Juliette Binoche Thinks Steven Spielberg Is 'More of a Men's Director': His 'Films Lack Women'

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Juliette Binoche, Steven Spielberg
Juliette Binoche, Steven Spielberg

Gerald Matzka/Getty; Mike Coppola/Getty Juliette Binoche; Steven Spielberg

Juliette Binoche says she would "of course" work with Steven Spielberg, but she thinks he's "more of a men's director."

The Paradise Highway star, 58, told Variety in an interview published Wednesday that she has had three opportunities to work with the famed filmmaker, 75, but had to turn them down due to other commitments.

"The first time was for Indiana Jones [and the Last Crusade], because I was doing The Lovers on the Bridge with Leos Carax," the French actress recalled. "The second time, for Schindler's List, I was pregnant, and then for the dinosaurs (Jurassic Park), I had already committed to [Krzysztof Kieślowski's] Three Colors: Blue."

"It would have been amusing to do Jurassic Park to see how [Spielberg] makes the film, but at the same time, Spielberg is more of a men's director, like [Martin] Scorsese actually," Binoche added.

Reps for Spielberg and Scorsese declined PEOPLE's request for comment.

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Juliette Binoche
Juliette Binoche

Jens Kalaene/Getty Juliette Binoche

RELATED GALLERY: A History of Steven Spielberg's Oscar Nominations and Wins

Binoche insisted in her interview with Variety that "of course" she would be open to working with either Spielberg or Scorsese, 79, in the future.

"Even if I find their approach to cinema to be very commercial, they have a fabulous technique which they own completely, and there're storytellers," she said. "But their films lack women."

Spielberg has directed more than 30 films over the course of his career, including standouts like the Indiana Jones franchise, E.T.: The Extra-Terrestrial, Jurassic Park, Close Encounters of the Third Kind, Hook, Saving Private Ryan and his breakout horror flick Jaws. His Oscar-nominated classic The Color Purple featured a mostly female cast, including Oprah Winfrey and Whoopi Goldberg.

Most recently, Spielberg directed the remake of West Side Story, which earned Ariana DeBose, who played Anita, her first Academy Award. The movie musical was up for a total of seven Oscars.

RELATED VIDEO: Ariana DeBose Recalls When Her Mom Came to West Side Story Set and Met "Señor Spielberg"

While Harrison Ford is set to step back into Indiana Jones' shoes for the upcoming fifth installment in the saga (which will be the first not directed by Spielberg), the director previously said he would consider introducing a female version of Indiana Jones once that film is complete.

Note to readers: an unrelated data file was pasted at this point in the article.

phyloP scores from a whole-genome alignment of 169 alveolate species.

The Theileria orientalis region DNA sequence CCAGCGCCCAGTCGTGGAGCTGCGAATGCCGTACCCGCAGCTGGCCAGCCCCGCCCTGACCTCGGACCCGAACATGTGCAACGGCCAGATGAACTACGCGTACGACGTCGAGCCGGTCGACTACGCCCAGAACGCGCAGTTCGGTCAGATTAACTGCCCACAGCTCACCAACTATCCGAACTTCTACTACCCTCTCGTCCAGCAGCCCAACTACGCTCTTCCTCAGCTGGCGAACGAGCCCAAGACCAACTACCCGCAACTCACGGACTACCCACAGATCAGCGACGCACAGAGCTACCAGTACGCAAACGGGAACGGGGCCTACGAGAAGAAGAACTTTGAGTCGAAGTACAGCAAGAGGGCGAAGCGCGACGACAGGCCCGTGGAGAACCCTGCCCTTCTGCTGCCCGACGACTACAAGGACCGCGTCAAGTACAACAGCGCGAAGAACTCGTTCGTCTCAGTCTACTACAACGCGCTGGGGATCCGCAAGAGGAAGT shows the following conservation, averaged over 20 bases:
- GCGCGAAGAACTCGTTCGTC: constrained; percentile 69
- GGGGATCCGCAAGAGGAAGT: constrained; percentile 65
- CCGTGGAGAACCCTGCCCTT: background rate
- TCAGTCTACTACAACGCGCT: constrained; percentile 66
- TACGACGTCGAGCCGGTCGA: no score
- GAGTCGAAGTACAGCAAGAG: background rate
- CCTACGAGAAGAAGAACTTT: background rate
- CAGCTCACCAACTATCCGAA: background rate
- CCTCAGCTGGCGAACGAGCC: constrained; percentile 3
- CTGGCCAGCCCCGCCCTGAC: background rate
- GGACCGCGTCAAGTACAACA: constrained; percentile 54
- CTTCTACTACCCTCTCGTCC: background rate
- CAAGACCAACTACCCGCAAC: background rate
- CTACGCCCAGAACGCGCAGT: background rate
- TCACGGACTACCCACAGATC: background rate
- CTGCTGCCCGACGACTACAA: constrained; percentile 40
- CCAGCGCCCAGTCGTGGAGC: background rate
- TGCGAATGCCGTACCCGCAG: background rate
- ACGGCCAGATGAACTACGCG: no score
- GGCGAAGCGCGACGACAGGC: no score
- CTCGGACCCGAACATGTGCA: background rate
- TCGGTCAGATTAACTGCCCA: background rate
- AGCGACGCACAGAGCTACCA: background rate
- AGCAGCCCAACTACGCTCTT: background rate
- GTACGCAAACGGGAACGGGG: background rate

"I have been very lucky to be influenced by women, several of whom I have just loved madly — my mom and my wife," Spielberg told The Sun in 2018.

As for continuing the long-lasting franchise, the three-time Oscar winner said the fifth Indiana Jones film, due out next summer, "will be Harrison Ford's last Indiana Jones movie, I am pretty sure, but it will certainly continue after that."

"We'd have to change the name from Jones to Joan. And there would be nothing wrong with that," Spielberg added.

Martin Scorsese
Martin Scorsese

Vittorio Zunino Celotto/Getty Martin Scorsese

RELATED: Robert De Niro Defends Anna Paquin's Mostly Silent Role in The Irishman: "She's Terrific"

Oscar winner Scorsese, meanwhile, is famous for films like Goodfellas, Gangs of New York, The Departed, The Wolf of Wall Street and, more recently, The Irishman.

While Scorsese's latter 2019 acclaimed mob epic was criticized by some for having only seven lines of dialogue for Anna Paquin, both costar Robert De Niro and the actress herself defended her role, with Paquin, 39, calling the opportunity a "privilege."

As noted in a 2020 Vanity Fair piece, Scorsese has directed 10 actresses who have gone on to be nominated for Academy Awards for their roles in his movies, including Winona Ryder, Cate Blanchett and Sharon Stone.

Scorsese responded in 2019 to claims of gender inequality in his films during an Italian press conference for The Irishman, saying, according to The Hollywood Reporter, "That's a question that I've had for so many years. Am I supposed to? If the story doesn't call for it, then it's a waste of everybody's time. If the story calls for a female character lead, why not?"

And while he said he'd "like to" include more female character leads in his films, Scorsese added, "I'm 76 now. How am I going to have the time? I don't know what's going to happen. We don't know. I don't have time anymore."